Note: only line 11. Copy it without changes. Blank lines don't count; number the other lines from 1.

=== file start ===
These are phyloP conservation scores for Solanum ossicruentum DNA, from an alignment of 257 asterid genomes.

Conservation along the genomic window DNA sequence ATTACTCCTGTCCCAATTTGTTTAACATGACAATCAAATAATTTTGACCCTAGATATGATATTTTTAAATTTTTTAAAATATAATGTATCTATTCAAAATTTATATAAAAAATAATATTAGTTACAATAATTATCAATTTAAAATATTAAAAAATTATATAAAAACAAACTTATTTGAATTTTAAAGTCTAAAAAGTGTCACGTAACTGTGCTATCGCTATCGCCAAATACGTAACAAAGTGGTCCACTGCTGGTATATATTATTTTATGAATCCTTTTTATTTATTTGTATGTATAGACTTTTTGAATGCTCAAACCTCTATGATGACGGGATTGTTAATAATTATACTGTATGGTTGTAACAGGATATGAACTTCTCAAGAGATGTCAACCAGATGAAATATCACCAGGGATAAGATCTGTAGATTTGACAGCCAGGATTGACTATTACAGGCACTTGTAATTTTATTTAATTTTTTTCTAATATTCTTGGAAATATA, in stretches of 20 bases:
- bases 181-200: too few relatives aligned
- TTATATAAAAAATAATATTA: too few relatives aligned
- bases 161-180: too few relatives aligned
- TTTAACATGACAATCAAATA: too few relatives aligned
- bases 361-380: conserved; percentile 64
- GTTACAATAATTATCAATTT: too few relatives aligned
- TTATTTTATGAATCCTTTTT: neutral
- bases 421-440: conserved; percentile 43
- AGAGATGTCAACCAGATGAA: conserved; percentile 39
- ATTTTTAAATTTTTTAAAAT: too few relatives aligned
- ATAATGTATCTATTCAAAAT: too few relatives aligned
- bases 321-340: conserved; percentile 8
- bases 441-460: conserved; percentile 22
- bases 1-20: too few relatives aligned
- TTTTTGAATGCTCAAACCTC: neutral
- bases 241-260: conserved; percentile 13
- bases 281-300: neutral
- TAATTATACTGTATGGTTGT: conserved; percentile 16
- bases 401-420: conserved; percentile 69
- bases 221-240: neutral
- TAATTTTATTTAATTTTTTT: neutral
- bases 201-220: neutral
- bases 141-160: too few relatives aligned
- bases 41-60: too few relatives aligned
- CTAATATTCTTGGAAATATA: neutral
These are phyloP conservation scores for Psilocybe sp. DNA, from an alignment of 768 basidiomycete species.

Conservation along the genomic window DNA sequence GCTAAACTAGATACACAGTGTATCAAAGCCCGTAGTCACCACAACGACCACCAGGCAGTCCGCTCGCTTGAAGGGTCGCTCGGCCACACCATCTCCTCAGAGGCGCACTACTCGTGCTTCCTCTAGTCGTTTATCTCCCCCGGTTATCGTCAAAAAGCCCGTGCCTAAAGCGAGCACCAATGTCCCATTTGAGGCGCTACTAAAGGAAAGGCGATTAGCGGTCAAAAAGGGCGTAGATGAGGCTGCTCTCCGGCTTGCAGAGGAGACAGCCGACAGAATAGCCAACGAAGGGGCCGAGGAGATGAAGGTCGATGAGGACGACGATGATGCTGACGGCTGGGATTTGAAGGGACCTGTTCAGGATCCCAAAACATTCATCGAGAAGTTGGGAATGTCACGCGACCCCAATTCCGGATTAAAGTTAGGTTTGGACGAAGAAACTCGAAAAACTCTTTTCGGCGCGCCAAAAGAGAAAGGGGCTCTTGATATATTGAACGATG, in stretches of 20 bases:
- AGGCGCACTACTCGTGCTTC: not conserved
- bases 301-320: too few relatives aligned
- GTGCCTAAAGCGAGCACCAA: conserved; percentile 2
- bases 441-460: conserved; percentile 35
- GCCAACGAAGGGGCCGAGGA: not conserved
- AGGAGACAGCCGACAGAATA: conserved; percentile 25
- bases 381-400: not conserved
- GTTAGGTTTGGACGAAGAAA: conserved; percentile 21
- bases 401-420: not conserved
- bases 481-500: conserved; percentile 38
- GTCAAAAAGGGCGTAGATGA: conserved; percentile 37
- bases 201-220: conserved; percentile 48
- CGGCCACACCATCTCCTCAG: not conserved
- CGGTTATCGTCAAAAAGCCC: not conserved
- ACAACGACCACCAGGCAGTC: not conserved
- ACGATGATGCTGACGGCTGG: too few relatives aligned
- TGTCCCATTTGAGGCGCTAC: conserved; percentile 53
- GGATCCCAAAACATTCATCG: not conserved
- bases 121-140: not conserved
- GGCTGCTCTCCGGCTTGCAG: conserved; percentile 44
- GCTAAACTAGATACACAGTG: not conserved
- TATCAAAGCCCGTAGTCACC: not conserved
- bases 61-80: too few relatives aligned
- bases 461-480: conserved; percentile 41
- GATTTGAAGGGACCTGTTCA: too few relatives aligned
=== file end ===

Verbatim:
- AGAGATGTCAACCAGATGAA: conserved; percentile 39